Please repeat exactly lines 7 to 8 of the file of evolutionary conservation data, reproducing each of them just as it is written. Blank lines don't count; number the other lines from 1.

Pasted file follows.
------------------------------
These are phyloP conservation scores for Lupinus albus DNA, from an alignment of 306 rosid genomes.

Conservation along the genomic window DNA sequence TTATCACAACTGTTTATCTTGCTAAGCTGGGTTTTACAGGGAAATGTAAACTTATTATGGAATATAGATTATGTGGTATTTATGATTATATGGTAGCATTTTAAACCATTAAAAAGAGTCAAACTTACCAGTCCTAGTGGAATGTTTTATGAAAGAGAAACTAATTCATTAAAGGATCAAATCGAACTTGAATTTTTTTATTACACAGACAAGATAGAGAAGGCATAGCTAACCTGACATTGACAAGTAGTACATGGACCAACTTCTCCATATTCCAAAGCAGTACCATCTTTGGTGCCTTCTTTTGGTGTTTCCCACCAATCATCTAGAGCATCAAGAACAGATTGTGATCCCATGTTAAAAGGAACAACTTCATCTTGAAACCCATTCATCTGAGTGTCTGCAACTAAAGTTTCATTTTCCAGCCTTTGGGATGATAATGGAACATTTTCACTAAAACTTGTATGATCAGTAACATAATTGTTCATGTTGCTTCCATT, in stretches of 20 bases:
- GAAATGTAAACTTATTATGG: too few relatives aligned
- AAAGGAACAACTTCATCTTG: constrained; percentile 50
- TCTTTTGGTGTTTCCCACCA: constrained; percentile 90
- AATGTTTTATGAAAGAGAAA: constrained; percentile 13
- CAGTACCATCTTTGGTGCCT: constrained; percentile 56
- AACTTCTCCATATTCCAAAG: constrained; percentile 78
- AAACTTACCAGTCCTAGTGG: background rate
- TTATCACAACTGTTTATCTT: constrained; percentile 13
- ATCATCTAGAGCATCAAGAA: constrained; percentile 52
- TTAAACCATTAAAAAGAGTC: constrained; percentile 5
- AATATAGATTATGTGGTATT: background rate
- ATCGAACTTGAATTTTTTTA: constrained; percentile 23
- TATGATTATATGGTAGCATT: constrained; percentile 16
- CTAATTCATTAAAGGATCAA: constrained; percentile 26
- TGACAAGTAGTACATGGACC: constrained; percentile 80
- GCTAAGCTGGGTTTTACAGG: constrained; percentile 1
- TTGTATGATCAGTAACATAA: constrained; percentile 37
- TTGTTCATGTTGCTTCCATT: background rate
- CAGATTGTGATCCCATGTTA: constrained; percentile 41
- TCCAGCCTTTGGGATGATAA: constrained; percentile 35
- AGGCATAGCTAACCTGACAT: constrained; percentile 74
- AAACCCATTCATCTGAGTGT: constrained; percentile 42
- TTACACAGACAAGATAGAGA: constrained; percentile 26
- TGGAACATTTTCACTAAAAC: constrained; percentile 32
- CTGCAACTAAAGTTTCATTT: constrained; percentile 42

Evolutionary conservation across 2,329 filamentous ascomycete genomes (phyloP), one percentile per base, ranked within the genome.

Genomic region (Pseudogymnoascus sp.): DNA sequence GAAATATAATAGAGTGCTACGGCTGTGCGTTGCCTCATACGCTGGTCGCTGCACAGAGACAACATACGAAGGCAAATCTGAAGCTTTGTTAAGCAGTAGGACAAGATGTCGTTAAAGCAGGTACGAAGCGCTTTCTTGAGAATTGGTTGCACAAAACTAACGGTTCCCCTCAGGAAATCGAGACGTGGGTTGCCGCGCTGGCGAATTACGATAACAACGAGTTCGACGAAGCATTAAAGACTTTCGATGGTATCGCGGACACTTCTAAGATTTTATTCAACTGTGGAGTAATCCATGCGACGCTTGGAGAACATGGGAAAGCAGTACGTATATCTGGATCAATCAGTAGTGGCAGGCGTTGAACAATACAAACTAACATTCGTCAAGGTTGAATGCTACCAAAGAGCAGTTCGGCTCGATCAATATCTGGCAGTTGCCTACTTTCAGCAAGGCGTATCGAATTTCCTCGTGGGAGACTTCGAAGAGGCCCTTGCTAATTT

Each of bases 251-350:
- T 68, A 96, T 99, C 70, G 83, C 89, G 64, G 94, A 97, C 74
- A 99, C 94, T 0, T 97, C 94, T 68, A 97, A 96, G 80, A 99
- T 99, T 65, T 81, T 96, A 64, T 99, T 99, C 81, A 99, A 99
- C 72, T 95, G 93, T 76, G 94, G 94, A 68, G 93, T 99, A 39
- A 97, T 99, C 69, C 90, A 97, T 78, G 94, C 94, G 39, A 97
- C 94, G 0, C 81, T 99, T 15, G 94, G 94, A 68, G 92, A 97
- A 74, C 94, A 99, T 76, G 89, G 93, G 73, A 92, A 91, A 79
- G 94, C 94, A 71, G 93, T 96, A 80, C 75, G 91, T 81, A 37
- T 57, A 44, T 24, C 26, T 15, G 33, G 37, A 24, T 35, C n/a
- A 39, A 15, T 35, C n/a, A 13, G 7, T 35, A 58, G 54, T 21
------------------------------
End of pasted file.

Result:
- CAGTACCATCTTTGGTGCCT: constrained; percentile 56
- AACTTCTCCATATTCCAAAG: constrained; percentile 78